9. What information do I need to gather before my appointment?
    If you are a patient whose diagnosis of cancer was made at Massachusetts General Hospital, Brigham and Women’s Hospital, or Dana-Farber Cancer Institute, then our Surgical Oncologists will have access to many of your records on the Partners Health Care computerized medical record. You will still need to bring with you to the visit all x-ray films (e.g. mammograms, CT scans, PET scans, MRI scans).

    If you are a patient whose diagnosis of cancer was made elsewhere, you will need to ask that your physician send your pertinent medical records such as operative and pathology reports, colonoscopy reports, clinic/office notes, and results of recent blood tests. You will also need to bring with you to the visit all x-ray films and pathology slides (e.g. mammograms, CT scans, PET scans, MRI scans).

    It is important to know all of the medications that you are taking (and their dosages). Please bring a list of these medications. It is also important to bring with you the complete names, addresses, fax numbers, and phone numbers of your current physicians.

    When you are scheduling your appointment with a Surgical Oncologist in the Cancer Center, the physician’s assistant or secretary will help you determine what type of information to bring.
  10. What is the difference between radiology reports and radiology films?
    Radiology films are the actual x-ray pictures that are taken when you have a CAT scan, MRI, PET scan, mammogram, or other type of x-ray. In contrast, radiology reports are the doctor’s written (paper) report or interpretation of the scans or x-rays. Radiology reports can be faxed to us. Radiology films should either be mailed or preferably hand carried to your appointment. If you have the films mailed, you should use a method that can be tracked (e.g. FEDEX). Some hospitals may provide to you the films on a CD-ROM, which you should bring with you to your appointment. It is beneficial for your surgeon to see the actual films, rather than relying upon a radiologist’s report.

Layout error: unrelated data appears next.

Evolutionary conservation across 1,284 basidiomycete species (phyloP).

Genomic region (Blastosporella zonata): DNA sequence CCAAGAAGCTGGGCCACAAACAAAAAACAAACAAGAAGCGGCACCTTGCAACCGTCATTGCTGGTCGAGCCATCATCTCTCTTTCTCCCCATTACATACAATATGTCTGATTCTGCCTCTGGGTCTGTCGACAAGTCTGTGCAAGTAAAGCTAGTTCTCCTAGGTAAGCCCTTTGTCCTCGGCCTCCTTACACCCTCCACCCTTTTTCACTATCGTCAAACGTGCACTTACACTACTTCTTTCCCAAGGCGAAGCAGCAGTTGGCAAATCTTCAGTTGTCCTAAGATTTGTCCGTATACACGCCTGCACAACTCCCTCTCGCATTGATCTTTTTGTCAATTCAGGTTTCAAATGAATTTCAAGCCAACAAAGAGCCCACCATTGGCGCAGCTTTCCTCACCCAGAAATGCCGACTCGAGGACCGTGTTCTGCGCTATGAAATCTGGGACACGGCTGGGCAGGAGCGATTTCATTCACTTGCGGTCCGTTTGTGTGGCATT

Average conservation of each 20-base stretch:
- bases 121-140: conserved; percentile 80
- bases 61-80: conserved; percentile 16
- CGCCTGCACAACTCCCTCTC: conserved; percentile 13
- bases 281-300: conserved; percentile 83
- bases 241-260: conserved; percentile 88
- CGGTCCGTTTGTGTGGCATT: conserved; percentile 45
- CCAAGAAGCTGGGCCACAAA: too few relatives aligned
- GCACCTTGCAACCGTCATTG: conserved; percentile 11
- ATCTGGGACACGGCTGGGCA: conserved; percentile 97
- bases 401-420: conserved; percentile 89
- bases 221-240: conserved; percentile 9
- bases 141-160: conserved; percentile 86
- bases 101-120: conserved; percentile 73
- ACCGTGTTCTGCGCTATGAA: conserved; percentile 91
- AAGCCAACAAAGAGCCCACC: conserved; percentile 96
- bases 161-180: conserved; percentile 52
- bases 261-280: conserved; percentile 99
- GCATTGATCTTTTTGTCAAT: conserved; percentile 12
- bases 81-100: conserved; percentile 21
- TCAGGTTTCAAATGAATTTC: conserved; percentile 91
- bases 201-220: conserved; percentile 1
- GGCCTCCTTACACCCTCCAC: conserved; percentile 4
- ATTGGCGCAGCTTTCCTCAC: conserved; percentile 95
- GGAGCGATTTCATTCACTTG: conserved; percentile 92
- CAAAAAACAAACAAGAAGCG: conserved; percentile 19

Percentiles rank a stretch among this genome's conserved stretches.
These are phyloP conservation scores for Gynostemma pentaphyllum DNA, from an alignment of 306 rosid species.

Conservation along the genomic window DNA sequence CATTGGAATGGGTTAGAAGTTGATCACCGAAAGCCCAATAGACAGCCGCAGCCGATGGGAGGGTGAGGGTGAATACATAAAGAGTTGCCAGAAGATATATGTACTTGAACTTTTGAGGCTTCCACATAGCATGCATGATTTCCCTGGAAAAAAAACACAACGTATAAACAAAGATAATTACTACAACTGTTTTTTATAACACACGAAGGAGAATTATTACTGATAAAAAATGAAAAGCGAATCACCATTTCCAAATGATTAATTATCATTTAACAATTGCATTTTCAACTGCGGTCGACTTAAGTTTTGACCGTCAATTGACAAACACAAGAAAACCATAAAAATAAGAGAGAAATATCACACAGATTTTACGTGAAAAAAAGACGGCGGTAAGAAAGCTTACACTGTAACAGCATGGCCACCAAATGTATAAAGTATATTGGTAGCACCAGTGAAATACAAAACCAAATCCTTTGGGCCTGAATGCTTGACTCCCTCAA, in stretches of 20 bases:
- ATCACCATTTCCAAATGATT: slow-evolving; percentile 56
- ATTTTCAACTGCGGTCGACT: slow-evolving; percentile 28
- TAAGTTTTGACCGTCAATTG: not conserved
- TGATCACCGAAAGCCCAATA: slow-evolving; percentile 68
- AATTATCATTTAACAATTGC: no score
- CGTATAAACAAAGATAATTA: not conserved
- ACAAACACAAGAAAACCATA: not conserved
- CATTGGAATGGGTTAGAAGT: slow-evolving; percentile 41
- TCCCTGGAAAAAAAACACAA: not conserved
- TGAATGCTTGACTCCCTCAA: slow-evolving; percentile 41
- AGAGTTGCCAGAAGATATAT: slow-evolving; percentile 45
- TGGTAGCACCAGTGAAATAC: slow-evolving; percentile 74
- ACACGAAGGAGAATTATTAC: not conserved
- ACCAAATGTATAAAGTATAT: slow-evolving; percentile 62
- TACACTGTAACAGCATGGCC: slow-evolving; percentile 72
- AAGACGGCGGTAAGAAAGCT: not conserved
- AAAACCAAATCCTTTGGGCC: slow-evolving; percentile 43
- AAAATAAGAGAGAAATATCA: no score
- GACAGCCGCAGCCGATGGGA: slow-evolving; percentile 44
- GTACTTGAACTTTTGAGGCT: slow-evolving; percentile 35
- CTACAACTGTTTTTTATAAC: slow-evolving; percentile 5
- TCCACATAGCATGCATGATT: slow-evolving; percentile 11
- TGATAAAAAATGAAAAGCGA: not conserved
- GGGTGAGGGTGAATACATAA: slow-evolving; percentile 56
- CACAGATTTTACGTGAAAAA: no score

11. What is the difference between pathology reports and pathology slides?
    Pathology slides are the glass slides that contain the actual tissue specimen. Pathology reports are the doctor’s written (paper) report or interpretation of the slides. The reports can be faxed or mailed to us. The slides must be sent or hand carried to the appointment so that they can be submitted for review by our pathologists. If you mail these slides, you should use a method that can be tracked (e.g. FEDEX).
  12. What can I expect to happen at my first appointment?
    At your first appointment you can expect to meet with your surgeon and he/she will:
    a) Review your prior medical history and perform a physical examination;
    b) Review your x-rays and medical reports;
    c) Discuss a treatment plan;
    d) Answer any questions that you or your family may have.If you are scheduled for a multi-disciplinary clinic, you will meet with several physicians before a treatment plan is discussed with you. You can also expect to leave with the date and time of any other appointments that you might need scheduled.
  13. Will I be admitted to the hospital at my first visit?